Tuesday, September 14, 2010

Struggling to matter with one eye on the clock (Books - A Visit From the Goon Squad by Jennifer Egan)

Will Blythe in the New York Times Book Review thought it was "pitch perfect." Oprah called it a tour de force. Even Mookse and Gripes liked it. It is Jennifer Egan's new metafiction of linked-stories, a concoction about the passing of time and how money can't buy you love or a sense of purpose - A Visit From the Goon Squad. At its center are two mismatched survivors. Sasha, whose deep reservoir of loss originating in her teenage years made her grow up too soon (as the Elvis Costello song Goon Squad would have it) and have turned her into a kleptomaniac; ... and Bennie, an aging rock-and-roller whose refusal to grow up as he grew old has has left him loveless.

Each of the desperate souls in Egan's modern melange struggle to make their lives matter with, again with a nod to Elvis Costello, one eye on the clock.
"I'll check the bathroom," she told Alex, and forced herself to walk slowly around the elevator bank. The bathroom was empty. Sasha opened her purse, took out the wallet, unearthed her vial of Xanax, and popped one between her teeth. They worked faster if you chewed them. As the caustic taste flooded her mouth, she scanned the room, trying to decide where to ditch the wallet: In the stall? Under the sink? The decision paralyzed her. She had to do this right, to emerge unscathed, and if she could, if she did - she had a frenzied sense of making a promise to Coz.

The bathroom door opened, and the woman walked in . Her frantic eyes met Sasha's in the bathroom mirror: narrow, green equally frantic. There was a pause during which Sasha felt that she was being confronted; the woman knew, had known all along. Sasha handed her the wallet. She saw, from the woman's stunned expression, that she was wrong.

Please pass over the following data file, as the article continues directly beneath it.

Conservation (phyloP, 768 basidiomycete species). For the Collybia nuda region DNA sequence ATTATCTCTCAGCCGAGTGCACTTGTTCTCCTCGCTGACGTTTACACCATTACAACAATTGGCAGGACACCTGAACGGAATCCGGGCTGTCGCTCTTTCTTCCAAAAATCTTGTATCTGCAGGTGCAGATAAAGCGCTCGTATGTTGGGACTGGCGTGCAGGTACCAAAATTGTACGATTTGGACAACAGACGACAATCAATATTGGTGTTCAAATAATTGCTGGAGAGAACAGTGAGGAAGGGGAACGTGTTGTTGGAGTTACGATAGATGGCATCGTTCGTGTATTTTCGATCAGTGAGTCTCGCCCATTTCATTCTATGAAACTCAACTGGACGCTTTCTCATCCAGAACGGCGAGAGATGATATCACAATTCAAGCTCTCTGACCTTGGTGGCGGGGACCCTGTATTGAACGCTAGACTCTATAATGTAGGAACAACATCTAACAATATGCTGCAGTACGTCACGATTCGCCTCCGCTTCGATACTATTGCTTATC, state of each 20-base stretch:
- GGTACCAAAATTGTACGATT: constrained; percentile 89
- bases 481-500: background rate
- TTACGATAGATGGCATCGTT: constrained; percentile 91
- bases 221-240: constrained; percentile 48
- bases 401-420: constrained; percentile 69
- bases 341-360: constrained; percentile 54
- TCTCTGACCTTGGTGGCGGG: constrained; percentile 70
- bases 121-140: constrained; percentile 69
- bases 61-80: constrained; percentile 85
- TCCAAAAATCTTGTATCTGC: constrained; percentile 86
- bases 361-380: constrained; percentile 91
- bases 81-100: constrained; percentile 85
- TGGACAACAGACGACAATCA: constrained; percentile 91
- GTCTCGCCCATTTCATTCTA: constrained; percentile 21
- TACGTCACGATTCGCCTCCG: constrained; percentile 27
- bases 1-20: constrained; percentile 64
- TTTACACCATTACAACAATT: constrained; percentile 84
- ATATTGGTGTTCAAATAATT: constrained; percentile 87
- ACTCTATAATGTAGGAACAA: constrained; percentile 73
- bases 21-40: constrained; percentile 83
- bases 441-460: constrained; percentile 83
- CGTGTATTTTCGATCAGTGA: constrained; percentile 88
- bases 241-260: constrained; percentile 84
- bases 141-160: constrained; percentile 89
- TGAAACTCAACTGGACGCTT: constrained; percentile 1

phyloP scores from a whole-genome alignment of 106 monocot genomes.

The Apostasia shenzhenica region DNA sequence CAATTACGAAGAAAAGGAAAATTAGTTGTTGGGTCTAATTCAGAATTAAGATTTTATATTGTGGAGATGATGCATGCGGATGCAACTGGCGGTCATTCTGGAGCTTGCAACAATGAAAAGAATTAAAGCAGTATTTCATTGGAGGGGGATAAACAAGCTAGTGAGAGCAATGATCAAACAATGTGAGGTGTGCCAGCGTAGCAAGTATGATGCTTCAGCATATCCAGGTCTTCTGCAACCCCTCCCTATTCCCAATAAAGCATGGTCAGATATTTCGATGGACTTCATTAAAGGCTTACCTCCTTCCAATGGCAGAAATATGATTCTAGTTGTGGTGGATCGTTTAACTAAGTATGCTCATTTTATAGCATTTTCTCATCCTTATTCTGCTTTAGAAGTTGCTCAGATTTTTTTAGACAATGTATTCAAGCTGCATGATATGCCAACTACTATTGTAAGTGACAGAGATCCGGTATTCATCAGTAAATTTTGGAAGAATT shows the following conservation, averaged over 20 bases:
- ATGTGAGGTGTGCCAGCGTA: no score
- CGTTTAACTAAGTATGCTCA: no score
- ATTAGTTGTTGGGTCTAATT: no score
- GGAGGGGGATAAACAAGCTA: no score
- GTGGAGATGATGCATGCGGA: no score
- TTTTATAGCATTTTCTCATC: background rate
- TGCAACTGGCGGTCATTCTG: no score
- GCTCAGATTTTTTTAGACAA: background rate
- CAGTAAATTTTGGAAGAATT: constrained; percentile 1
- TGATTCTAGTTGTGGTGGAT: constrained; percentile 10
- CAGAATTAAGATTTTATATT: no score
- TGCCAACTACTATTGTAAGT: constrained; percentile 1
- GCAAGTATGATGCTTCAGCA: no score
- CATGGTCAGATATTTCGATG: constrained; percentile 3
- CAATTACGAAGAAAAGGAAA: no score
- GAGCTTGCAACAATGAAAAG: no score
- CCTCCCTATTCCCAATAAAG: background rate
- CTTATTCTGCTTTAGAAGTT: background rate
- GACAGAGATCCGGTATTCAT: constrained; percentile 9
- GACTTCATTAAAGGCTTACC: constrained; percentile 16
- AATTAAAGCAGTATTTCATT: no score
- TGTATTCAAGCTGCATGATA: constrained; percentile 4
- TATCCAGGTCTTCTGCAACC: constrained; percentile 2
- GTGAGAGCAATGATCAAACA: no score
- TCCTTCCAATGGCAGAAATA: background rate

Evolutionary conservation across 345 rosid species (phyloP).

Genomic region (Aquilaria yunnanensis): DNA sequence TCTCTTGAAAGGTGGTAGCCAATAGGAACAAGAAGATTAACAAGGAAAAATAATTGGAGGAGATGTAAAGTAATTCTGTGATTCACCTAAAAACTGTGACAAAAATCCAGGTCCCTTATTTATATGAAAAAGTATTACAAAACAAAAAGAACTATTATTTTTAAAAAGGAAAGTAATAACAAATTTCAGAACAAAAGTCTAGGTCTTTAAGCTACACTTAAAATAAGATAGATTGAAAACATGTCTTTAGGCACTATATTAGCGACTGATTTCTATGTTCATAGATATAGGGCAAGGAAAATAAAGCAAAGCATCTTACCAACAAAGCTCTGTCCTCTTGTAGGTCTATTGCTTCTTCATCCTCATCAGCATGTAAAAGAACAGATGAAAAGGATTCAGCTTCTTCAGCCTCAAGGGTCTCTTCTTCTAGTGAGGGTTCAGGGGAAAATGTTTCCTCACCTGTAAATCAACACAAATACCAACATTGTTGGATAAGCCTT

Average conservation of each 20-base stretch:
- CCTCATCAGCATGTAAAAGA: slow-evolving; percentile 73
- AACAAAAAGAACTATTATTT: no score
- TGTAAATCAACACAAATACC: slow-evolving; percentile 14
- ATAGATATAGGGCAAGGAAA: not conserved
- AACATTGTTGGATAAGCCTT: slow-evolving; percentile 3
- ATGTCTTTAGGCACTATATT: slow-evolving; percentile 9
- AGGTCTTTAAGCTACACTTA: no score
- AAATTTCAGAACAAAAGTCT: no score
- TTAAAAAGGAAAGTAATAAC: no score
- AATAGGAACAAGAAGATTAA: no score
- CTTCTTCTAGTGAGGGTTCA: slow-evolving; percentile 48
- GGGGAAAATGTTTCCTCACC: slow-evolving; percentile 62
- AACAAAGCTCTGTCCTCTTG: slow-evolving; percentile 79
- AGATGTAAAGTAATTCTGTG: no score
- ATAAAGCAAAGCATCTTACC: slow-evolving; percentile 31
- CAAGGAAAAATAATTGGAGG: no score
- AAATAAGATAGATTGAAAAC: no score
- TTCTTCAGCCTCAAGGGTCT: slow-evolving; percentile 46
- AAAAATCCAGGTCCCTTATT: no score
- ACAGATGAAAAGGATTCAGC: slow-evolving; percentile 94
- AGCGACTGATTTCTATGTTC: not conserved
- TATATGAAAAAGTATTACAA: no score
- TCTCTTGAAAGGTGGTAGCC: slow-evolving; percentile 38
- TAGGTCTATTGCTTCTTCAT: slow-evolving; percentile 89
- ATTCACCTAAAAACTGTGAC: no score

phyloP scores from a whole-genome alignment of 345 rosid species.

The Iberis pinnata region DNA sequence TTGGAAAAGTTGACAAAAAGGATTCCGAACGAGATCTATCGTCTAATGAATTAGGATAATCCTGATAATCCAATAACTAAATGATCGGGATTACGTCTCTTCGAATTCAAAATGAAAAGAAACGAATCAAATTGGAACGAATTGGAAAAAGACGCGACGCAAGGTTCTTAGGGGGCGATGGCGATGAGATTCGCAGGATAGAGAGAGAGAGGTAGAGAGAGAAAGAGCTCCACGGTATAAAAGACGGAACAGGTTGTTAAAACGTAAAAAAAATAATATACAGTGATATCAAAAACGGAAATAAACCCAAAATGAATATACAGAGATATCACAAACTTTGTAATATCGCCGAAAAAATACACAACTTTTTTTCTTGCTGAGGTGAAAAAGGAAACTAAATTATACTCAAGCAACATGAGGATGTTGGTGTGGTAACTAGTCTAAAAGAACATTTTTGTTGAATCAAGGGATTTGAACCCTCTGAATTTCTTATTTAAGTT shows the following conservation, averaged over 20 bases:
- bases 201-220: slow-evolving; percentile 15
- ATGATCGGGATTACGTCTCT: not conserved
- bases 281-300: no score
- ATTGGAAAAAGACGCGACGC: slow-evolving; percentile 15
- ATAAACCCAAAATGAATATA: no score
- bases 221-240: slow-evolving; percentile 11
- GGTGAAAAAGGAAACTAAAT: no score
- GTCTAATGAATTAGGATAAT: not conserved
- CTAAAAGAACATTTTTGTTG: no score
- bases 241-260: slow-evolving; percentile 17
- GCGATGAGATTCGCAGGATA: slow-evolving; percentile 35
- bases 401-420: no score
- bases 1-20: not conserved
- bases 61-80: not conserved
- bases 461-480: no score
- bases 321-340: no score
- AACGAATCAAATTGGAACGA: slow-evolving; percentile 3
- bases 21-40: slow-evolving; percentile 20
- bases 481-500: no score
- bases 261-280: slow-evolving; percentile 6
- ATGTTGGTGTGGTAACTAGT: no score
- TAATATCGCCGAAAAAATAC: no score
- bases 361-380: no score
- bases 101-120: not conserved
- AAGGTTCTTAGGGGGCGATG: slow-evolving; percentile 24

"I'm sorry," Sasha said quickly. "It's a problem I have."
Bennie's assistant, Sasha, brought him coffee: cream and two sugars. He shimmied a tiny red enameled box from his pocket, popped the tricky latch, pinched a few gold flakes between his trembling fingers, and released them into his cup. He'd begun this regimen two months ago, after reading in a book on Aztec medicine that gold and coffee together were believed to ensure sexual potency. Bennie's goal was more basic than potency: sex drive, his own having mysteriously expired. He wasn't sure quite when or quite why this had happened: The divorce from Stephanie? The battle over Christopher? Having recently turned forty-four? The tender, circular burns on his left forearm, sustain at "The Party," a recent debacle engineered by none other than Stephanie's former boss, who was now doing jail time?